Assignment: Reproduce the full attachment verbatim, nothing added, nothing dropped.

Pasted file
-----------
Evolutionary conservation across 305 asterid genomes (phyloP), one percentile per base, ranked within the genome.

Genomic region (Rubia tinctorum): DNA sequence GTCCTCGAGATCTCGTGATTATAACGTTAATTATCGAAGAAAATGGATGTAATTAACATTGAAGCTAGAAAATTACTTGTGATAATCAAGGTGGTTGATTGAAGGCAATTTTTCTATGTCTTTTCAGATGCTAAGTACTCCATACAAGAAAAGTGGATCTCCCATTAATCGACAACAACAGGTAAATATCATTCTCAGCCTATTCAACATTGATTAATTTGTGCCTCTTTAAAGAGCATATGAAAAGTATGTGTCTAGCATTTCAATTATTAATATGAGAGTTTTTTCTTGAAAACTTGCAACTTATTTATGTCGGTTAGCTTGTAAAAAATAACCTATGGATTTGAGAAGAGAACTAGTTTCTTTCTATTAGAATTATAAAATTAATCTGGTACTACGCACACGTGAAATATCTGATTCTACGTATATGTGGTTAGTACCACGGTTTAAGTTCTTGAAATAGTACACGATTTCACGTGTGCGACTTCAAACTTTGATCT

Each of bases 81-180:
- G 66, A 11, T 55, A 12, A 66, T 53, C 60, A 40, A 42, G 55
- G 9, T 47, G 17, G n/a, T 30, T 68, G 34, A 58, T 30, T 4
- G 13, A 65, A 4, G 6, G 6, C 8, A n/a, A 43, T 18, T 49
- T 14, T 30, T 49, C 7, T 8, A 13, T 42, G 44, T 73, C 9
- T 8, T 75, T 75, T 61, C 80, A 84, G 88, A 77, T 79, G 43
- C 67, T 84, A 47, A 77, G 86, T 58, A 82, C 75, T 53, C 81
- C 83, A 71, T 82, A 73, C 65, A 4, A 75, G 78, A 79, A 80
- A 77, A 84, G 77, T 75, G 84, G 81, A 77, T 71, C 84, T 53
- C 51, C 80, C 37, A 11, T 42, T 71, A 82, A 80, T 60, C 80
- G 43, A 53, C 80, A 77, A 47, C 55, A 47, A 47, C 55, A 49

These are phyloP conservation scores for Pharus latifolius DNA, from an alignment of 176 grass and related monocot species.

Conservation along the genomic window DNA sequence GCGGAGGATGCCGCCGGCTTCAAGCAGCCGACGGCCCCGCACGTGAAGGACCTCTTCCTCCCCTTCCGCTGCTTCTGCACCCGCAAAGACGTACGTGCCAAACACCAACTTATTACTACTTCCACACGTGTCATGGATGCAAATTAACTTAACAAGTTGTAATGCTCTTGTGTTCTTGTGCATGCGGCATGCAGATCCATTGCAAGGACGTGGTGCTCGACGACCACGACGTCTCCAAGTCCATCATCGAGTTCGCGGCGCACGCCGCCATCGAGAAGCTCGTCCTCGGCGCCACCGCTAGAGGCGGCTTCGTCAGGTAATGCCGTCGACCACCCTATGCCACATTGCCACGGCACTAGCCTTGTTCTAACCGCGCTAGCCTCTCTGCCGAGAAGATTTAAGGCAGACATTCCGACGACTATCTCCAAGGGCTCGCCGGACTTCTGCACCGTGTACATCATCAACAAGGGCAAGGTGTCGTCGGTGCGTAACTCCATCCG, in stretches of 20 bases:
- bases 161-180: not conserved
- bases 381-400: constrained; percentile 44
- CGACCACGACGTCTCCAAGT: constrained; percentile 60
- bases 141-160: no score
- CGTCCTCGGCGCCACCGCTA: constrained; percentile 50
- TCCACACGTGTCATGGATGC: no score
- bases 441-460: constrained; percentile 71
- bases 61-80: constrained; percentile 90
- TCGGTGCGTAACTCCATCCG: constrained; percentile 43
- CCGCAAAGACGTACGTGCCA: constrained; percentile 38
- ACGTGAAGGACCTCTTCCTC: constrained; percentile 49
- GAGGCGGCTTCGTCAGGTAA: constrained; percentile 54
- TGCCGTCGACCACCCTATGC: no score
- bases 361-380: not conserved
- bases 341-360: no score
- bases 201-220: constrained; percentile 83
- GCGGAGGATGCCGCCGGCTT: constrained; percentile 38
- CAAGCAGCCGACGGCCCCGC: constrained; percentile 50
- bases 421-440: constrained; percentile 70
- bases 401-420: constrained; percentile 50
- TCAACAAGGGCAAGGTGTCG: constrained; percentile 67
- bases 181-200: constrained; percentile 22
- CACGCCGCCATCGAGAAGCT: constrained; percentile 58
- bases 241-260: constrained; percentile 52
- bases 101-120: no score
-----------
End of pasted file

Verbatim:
Evolutionary conservation across 305 asterid genomes (phyloP), one percentile per base, ranked within the genome.

Genomic region (Rubia tinctorum): DNA sequence GTCCTCGAGATCTCGTGATTATAACGTTAATTATCGAAGAAAATGGATGTAATTAACATTGAAGCTAGAAAATTACTTGTGATAATCAAGGTGGTTGATTGAAGGCAATTTTTCTATGTCTTTTCAGATGCTAAGTACTCCATACAAGAAAAGTGGATCTCCCATTAATCGACAACAACAGGTAAATATCATTCTCAGCCTATTCAACATTGATTAATTTGTGCCTCTTTAAAGAGCATATGAAAAGTATGTGTCTAGCATTTCAATTATTAATATGAGAGTTTTTTCTTGAAAACTTGCAACTTATTTATGTCGGTTAGCTTGTAAAAAATAACCTATGGATTTGAGAAGAGAACTAGTTTCTTTCTATTAGAATTATAAAATTAATCTGGTACTACGCACACGTGAAATATCTGATTCTACGTATATGTGGTTAGTACCACGGTTTAAGTTCTTGAAATAGTACACGATTTCACGTGTGCGACTTCAAACTTTGATCT

Each of bases 81-180:
- G 66, A 11, T 55, A 12, A 66, T 53, C 60, A 40, A 42, G 55
- G 9, T 47, G 17, G n/a, T 30, T 68, G 34, A 58, T 30, T 4
- G 13, A 65, A 4, G 6, G 6, C 8, A n/a, A 43, T 18, T 49
- T 14, T 30, T 49, C 7, T 8, A 13, T 42, G 44, T 73, C 9
- T 8, T 75, T 75, T 61, C 80, A 84, G 88, A 77, T 79, G 43
- C 67, T 84, A 47, A 77, G 86, T 58, A 82, C 75, T 53, C 81
- C 83, A 71, T 82, A 73, C 65, A 4, A 75, G 78, A 79, A 80
- A 77, A 84, G 77, T 75, G 84, G 81, A 77, T 71, C 84, T 53
- C 51, C 80, C 37, A 11, T 42, T 71, A 82, A 80, T 60, C 80
- G 43, A 53, C 80, A 77, A 47, C 55, A 47, A 47, C 55, A 49

These are phyloP conservation scores for Pharus latifolius DNA, from an alignment of 176 grass and related monocot species.

Conservation along the genomic window DNA sequence GCGGAGGATGCCGCCGGCTTCAAGCAGCCGACGGCCCCGCACGTGAAGGACCTCTTCCTCCCCTTCCGCTGCTTCTGCACCCGCAAAGACGTACGTGCCAAACACCAACTTATTACTACTTCCACACGTGTCATGGATGCAAATTAACTTAACAAGTTGTAATGCTCTTGTGTTCTTGTGCATGCGGCATGCAGATCCATTGCAAGGACGTGGTGCTCGACGACCACGACGTCTCCAAGTCCATCATCGAGTTCGCGGCGCACGCCGCCATCGAGAAGCTCGTCCTCGGCGCCACCGCTAGAGGCGGCTTCGTCAGGTAATGCCGTCGACCACCCTATGCCACATTGCCACGGCACTAGCCTTGTTCTAACCGCGCTAGCCTCTCTGCCGAGAAGATTTAAGGCAGACATTCCGACGACTATCTCCAAGGGCTCGCCGGACTTCTGCACCGTGTACATCATCAACAAGGGCAAGGTGTCGTCGGTGCGTAACTCCATCCG, in stretches of 20 bases:
- bases 161-180: not conserved
- bases 381-400: constrained; percentile 44
- CGACCACGACGTCTCCAAGT: constrained; percentile 60
- bases 141-160: no score
- CGTCCTCGGCGCCACCGCTA: constrained; percentile 50
- TCCACACGTGTCATGGATGC: no score
- bases 441-460: constrained; percentile 71
- bases 61-80: constrained; percentile 90
- TCGGTGCGTAACTCCATCCG: constrained; percentile 43
- CCGCAAAGACGTACGTGCCA: constrained; percentile 38
- ACGTGAAGGACCTCTTCCTC: constrained; percentile 49
- GAGGCGGCTTCGTCAGGTAA: constrained; percentile 54
- TGCCGTCGACCACCCTATGC: no score
- bases 361-380: not conserved
- bases 341-360: no score
- bases 201-220: constrained; percentile 83
- GCGGAGGATGCCGCCGGCTT: constrained; percentile 38
- CAAGCAGCCGACGGCCCCGC: constrained; percentile 50
- bases 421-440: constrained; percentile 70
- bases 401-420: constrained; percentile 50
- TCAACAAGGGCAAGGTGTCG: constrained; percentile 67
- bases 181-200: constrained; percentile 22
- CACGCCGCCATCGAGAAGCT: constrained; percentile 58
- bases 241-260: constrained; percentile 52
- bases 101-120: no score